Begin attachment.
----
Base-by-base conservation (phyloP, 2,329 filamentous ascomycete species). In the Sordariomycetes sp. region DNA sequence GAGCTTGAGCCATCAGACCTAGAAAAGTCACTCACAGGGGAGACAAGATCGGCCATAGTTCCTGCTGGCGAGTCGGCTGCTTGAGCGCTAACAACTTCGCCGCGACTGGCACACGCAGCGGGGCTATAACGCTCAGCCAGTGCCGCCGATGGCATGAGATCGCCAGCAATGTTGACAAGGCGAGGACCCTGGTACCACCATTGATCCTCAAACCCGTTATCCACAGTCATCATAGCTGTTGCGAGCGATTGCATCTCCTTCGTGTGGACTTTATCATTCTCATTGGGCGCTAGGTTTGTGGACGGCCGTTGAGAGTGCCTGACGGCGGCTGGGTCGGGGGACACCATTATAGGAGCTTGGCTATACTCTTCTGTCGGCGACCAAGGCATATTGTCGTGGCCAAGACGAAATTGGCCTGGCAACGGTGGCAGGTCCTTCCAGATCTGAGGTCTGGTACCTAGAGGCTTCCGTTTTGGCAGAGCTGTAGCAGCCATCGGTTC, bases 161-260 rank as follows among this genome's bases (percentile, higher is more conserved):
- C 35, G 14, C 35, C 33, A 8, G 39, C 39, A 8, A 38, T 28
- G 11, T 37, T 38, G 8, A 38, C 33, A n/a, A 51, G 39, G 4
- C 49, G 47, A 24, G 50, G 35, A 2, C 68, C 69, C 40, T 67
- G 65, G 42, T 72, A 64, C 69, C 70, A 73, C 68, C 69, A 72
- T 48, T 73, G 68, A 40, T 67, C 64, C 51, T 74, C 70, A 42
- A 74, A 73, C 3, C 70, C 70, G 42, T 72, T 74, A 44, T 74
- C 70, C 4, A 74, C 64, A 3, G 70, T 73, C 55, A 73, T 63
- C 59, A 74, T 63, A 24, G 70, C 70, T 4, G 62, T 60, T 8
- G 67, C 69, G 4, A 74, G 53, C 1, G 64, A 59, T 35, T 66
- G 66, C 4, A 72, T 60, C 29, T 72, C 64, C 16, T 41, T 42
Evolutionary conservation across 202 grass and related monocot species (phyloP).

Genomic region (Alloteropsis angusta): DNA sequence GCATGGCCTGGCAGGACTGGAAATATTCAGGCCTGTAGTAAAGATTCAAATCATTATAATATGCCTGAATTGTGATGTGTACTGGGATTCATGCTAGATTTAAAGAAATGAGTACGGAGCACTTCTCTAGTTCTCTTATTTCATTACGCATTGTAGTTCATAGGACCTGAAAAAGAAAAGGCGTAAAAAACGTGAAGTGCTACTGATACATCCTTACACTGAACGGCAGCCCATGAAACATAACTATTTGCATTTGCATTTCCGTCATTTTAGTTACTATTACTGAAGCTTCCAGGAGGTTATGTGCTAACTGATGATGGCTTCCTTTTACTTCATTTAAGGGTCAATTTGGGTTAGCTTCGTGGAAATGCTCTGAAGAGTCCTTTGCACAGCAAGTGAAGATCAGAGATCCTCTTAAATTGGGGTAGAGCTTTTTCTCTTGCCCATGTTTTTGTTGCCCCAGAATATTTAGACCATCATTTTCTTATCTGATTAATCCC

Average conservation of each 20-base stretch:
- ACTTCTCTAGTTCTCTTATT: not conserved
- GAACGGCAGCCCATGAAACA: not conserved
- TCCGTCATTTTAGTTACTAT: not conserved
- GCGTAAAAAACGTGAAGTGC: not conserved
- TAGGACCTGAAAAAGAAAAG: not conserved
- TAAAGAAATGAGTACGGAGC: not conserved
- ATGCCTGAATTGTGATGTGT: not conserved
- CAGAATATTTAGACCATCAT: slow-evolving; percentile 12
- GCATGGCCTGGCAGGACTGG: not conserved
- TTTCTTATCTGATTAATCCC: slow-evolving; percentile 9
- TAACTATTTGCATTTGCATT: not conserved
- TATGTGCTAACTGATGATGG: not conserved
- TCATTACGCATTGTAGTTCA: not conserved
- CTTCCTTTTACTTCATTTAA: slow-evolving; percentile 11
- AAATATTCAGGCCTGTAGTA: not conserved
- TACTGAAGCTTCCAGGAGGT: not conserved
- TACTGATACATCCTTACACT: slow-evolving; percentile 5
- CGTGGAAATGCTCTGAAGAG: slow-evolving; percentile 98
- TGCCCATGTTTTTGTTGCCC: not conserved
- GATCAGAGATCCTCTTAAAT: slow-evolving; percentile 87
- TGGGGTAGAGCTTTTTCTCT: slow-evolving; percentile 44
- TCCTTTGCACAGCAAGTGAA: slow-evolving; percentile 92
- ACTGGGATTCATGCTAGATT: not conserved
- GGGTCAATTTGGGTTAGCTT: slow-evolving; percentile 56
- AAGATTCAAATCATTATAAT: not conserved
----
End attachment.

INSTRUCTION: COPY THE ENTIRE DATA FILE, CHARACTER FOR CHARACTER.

Base-by-base conservation (phyloP, 2,329 filamentous ascomycete species). In the Sordariomycetes sp. region DNA sequence GAGCTTGAGCCATCAGACCTAGAAAAGTCACTCACAGGGGAGACAAGATCGGCCATAGTTCCTGCTGGCGAGTCGGCTGCTTGAGCGCTAACAACTTCGCCGCGACTGGCACACGCAGCGGGGCTATAACGCTCAGCCAGTGCCGCCGATGGCATGAGATCGCCAGCAATGTTGACAAGGCGAGGACCCTGGTACCACCATTGATCCTCAAACCCGTTATCCACAGTCATCATAGCTGTTGCGAGCGATTGCATCTCCTTCGTGTGGACTTTATCATTCTCATTGGGCGCTAGGTTTGTGGACGGCCGTTGAGAGTGCCTGACGGCGGCTGGGTCGGGGGACACCATTATAGGAGCTTGGCTATACTCTTCTGTCGGCGACCAAGGCATATTGTCGTGGCCAAGACGAAATTGGCCTGGCAACGGTGGCAGGTCCTTCCAGATCTGAGGTCTGGTACCTAGAGGCTTCCGTTTTGGCAGAGCTGTAGCAGCCATCGGTTC, bases 161-260 rank as follows among this genome's bases (percentile, higher is more conserved):
- C 35, G 14, C 35, C 33, A 8, G 39, C 39, A 8, A 38, T 28
- G 11, T 37, T 38, G 8, A 38, C 33, A n/a, A 51, G 39, G 4
- C 49, G 47, A 24, G 50, G 35, A 2, C 68, C 69, C 40, T 67
- G 65, G 42, T 72, A 64, C 69, C 70, A 73, C 68, C 69, A 72
- T 48, T 73, G 68, A 40, T 67, C 64, C 51, T 74, C 70, A 42
- A 74, A 73, C 3, C 70, C 70, G 42, T 72, T 74, A 44, T 74
- C 70, C 4, A 74, C 64, A 3, G 70, T 73, C 55, A 73, T 63
- C 59, A 74, T 63, A 24, G 70, C 70, T 4, G 62, T 60, T 8
- G 67, C 69, G 4, A 74, G 53, C 1, G 64, A 59, T 35, T 66
- G 66, C 4, A 72, T 60, C 29, T 72, C 64, C 16, T 41, T 42
Evolutionary conservation across 202 grass and related monocot species (phyloP).

Genomic region (Alloteropsis angusta): DNA sequence GCATGGCCTGGCAGGACTGGAAATATTCAGGCCTGTAGTAAAGATTCAAATCATTATAATATGCCTGAATTGTGATGTGTACTGGGATTCATGCTAGATTTAAAGAAATGAGTACGGAGCACTTCTCTAGTTCTCTTATTTCATTACGCATTGTAGTTCATAGGACCTGAAAAAGAAAAGGCGTAAAAAACGTGAAGTGCTACTGATACATCCTTACACTGAACGGCAGCCCATGAAACATAACTATTTGCATTTGCATTTCCGTCATTTTAGTTACTATTACTGAAGCTTCCAGGAGGTTATGTGCTAACTGATGATGGCTTCCTTTTACTTCATTTAAGGGTCAATTTGGGTTAGCTTCGTGGAAATGCTCTGAAGAGTCCTTTGCACAGCAAGTGAAGATCAGAGATCCTCTTAAATTGGGGTAGAGCTTTTTCTCTTGCCCATGTTTTTGTTGCCCCAGAATATTTAGACCATCATTTTCTTATCTGATTAATCCC

Average conservation of each 20-base stretch:
- ACTTCTCTAGTTCTCTTATT: not conserved
- GAACGGCAGCCCATGAAACA: not conserved
- TCCGTCATTTTAGTTACTAT: not conserved
- GCGTAAAAAACGTGAAGTGC: not conserved
- TAGGACCTGAAAAAGAAAAG: not conserved
- TAAAGAAATGAGTACGGAGC: not conserved
- ATGCCTGAATTGTGATGTGT: not conserved
- CAGAATATTTAGACCATCAT: slow-evolving; percentile 12
- GCATGGCCTGGCAGGACTGG: not conserved
- TTTCTTATCTGATTAATCCC: slow-evolving; percentile 9
- TAACTATTTGCATTTGCATT: not conserved
- TATGTGCTAACTGATGATGG: not conserved
- TCATTACGCATTGTAGTTCA: not conserved
- CTTCCTTTTACTTCATTTAA: slow-evolving; percentile 11
- AAATATTCAGGCCTGTAGTA: not conserved
- TACTGAAGCTTCCAGGAGGT: not conserved
- TACTGATACATCCTTACACT: slow-evolving; percentile 5
- CGTGGAAATGCTCTGAAGAG: slow-evolving; percentile 98
- TGCCCATGTTTTTGTTGCCC: not conserved
- GATCAGAGATCCTCTTAAAT: slow-evolving; percentile 87
- TGGGGTAGAGCTTTTTCTCT: slow-evolving; percentile 44
- TCCTTTGCACAGCAAGTGAA: slow-evolving; percentile 92
- ACTGGGATTCATGCTAGATT: not conserved
- GGGTCAATTTGGGTTAGCTT: slow-evolving; percentile 56
- AAGATTCAAATCATTATAAT: not conserved